Inhaltsangabe:Abstract: This study addresses the influence of energy drinks on concentration, examining in particular the impact of their stimulating ingredients (physiological effect) and product label (label/placebo effect) on objectively measured and perceived concentration. A 3 x 3 (beverage x product label) cross-factorial between-subjects design was applied. 364 students sampled a beverage, evaluated their perceived concentration at different points in time and completed a standardized concentration test after a latency of 30 minutes. While the beverage itself had neither an effect on perceived concentration nor on the concentration test results, perceived concentration was influenced by the product label. The relation between the product label and perceived concentration was partly mediated by expectations, which in turn were conditionally moderated by the global belief in the efficacy of energy drinks. Inhaltsverzeichnis:Table of Contents: Abstract2 Zusammenfassung (German Abstract)3 A.Theory Introduction4 Energy Drinks as stimulant Drinks5 Psychological Mechanisms influencing Product Performance8 Theoretical Background9 Empirical Evidence11 Impact of the global Belief15 B.Method Participants16 Stimuli16 Experimental Design and Procedure18 Measures20 Measurement of objectively measured Concentration21 Measurement of perceived Concentration21 Measurement of the global Belief22 C.Results Manipulation Checks23 Analyses of Effects on Concentration23 Preliminary Analyses23 Impact of the Beverage24 Impact of the Product Label26 Indirect Effects of Expectations and the global Belief28 Mediationg Role of Expectations29 Global Belief as Moderator32 D.Discussion Conclusions35 Main Effects of the Beverage and the Product Label36 Indirect Effects40 Methodological Limitations and further Research43 Closing Remarks45 References46 Author s Note54 Table 155 Figure Captions56 Textprobe:Text Sample: Chapter Empirical Evidence : There is a wide range of empirical evidence revealing the influence of external cues on product evaluation, thereby proving the existence of the labeling effect. In one of the most popular studies on the influence of a label on taste-related judgments Allison a Uhl (1964) asked beer drinkers to rate different kinds of beer. In a blind test ratings did not vary amongst the different beers, but when the beers were labeled subjects gave the one they usually prefer higher ratings, these being higher than in the blind test. Subjects could not identify their preferred label on the basis of objective product attributes in a blind test. This finding is supported by another study, where subjects split equally in their preference for either Coke or Pepsi in a blind test. However, if the label was added, Coke was preferred. There are many studies about the labeling effect, all showing the same results: Subjects evaluated products according to their label. Beside extrinsic cues packaging is another important cue for product evaluation. Barth (2006) figured out that packaging played a more important role than the wine itself as product evaluations were higher for the bottle than for the carton irrespective of the objective quality of the wine. Not only the type of packaging but also its graphical component can influence beliefs attributed to the product and even purchase intention. While Bone a France (2001) found the verbal components of packaging in comparison to the graphics more salient, verbal components can also influence purchase behaviour. Cable News Network (2007) reported a recent study conducted by a professor of Stanford University, where children preferred food wrapped in McDonald`s packaging to food in neutral wrappers. As the company Is advertising seemed to be one of the factors explaining this result, another study supports the sole influence of advertising on product evaluation. If information for product evaluation is ambiguous, subjects used advertising to make their decision. When advertising provided confirming and no or little disconfirming information, subjects subsequently rated the product higher. The influence of another type of external cue, namely the country-of-origin, is the content of a study by Chiou (2003). Subjects rated digital cameras from Japan better in pretrial expectations as well as in post-trial evaluation than those from Taiwan. This country-of-origin effect also applied to clothes, which were better rated if labeled Italian than those from Taiwan.Additionally, Fillmore aamp; Vogel-Sprott (1992) asked subjects prior to the treatment to assess how caffeine would affect their motor ... The first experiment investigated the effect of the different prices of an energy drink on a puzzle- solving task.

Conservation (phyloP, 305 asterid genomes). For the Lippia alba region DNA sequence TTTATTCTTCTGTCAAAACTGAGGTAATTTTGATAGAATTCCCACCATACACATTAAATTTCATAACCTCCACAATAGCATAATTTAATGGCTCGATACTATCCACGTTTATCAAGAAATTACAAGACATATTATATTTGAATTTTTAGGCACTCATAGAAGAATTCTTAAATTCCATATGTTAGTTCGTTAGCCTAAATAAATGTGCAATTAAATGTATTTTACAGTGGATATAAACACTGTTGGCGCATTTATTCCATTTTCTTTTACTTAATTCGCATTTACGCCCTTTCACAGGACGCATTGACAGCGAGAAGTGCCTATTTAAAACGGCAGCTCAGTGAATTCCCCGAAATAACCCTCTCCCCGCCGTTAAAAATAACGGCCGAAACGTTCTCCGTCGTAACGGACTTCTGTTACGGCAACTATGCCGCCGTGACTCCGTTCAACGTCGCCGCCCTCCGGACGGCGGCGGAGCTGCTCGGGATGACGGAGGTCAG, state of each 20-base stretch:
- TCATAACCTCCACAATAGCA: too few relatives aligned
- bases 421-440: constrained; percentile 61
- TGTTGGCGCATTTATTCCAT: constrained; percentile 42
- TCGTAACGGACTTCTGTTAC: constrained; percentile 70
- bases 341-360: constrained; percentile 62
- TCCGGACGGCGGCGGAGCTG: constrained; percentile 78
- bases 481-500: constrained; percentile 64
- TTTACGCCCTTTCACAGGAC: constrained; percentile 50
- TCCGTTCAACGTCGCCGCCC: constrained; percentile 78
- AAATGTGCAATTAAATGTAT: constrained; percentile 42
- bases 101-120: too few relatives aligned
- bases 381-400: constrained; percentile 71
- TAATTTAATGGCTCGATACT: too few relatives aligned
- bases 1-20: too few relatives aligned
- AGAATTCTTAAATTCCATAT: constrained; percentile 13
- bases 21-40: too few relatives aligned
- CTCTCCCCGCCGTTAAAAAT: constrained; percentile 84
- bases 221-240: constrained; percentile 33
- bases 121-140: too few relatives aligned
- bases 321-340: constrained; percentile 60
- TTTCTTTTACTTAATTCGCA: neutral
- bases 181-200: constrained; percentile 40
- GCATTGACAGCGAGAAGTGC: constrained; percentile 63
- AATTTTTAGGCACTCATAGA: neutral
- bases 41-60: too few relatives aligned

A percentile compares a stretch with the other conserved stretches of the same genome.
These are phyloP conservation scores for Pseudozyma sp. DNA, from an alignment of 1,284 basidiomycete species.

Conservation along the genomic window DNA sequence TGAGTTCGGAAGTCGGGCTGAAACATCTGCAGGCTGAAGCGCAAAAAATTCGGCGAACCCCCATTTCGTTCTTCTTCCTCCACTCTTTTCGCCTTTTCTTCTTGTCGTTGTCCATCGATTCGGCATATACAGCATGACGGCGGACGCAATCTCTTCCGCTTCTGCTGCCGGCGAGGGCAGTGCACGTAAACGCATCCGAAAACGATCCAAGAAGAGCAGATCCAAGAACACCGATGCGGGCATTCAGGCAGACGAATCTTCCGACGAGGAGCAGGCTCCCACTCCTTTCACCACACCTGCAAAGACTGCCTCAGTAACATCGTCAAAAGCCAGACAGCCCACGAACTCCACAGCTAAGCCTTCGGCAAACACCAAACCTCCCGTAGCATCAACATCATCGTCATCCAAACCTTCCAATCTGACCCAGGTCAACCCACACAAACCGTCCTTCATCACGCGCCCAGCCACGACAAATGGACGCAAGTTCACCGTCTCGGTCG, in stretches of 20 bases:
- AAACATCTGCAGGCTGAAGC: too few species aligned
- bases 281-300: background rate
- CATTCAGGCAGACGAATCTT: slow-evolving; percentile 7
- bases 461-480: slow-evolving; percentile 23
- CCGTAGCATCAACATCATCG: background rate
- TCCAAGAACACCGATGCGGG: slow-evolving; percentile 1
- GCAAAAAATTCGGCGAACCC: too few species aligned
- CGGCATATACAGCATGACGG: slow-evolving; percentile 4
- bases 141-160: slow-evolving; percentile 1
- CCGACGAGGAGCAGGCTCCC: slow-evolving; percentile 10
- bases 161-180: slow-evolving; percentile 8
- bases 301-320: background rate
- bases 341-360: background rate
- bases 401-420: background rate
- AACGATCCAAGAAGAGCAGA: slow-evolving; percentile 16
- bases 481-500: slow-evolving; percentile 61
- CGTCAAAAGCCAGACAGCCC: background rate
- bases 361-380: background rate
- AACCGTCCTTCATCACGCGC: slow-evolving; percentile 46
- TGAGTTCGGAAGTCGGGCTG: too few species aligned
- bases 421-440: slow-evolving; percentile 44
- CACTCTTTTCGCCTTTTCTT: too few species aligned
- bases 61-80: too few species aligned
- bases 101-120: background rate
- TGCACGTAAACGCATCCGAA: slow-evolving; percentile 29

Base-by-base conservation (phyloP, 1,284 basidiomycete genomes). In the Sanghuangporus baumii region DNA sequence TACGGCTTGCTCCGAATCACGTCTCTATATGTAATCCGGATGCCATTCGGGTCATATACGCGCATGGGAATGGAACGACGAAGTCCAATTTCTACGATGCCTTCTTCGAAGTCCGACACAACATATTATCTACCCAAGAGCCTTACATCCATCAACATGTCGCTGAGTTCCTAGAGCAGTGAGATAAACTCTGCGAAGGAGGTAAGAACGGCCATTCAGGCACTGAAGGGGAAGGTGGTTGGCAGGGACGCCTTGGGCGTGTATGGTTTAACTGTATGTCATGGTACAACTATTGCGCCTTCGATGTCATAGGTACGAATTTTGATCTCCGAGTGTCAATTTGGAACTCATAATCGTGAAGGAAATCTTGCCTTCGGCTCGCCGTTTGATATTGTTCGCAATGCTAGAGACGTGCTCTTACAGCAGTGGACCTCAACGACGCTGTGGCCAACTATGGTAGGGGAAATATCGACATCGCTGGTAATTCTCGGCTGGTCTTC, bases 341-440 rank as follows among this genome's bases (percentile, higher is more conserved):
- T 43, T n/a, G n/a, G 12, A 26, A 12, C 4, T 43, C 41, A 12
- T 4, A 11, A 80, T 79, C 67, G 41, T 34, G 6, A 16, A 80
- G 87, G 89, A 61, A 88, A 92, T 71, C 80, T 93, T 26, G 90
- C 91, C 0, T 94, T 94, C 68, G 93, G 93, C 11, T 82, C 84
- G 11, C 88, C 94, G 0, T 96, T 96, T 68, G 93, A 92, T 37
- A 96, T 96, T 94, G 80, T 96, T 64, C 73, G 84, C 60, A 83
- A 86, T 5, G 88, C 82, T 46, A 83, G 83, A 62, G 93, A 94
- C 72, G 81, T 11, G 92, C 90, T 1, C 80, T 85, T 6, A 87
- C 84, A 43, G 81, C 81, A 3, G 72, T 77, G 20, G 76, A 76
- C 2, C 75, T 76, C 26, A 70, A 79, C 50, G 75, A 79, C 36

|Title||:||The label can give (imaginary) wings: The Placebo Effect of Energy Drinks|
|Publisher||:||diplom.de - 2008-02-26|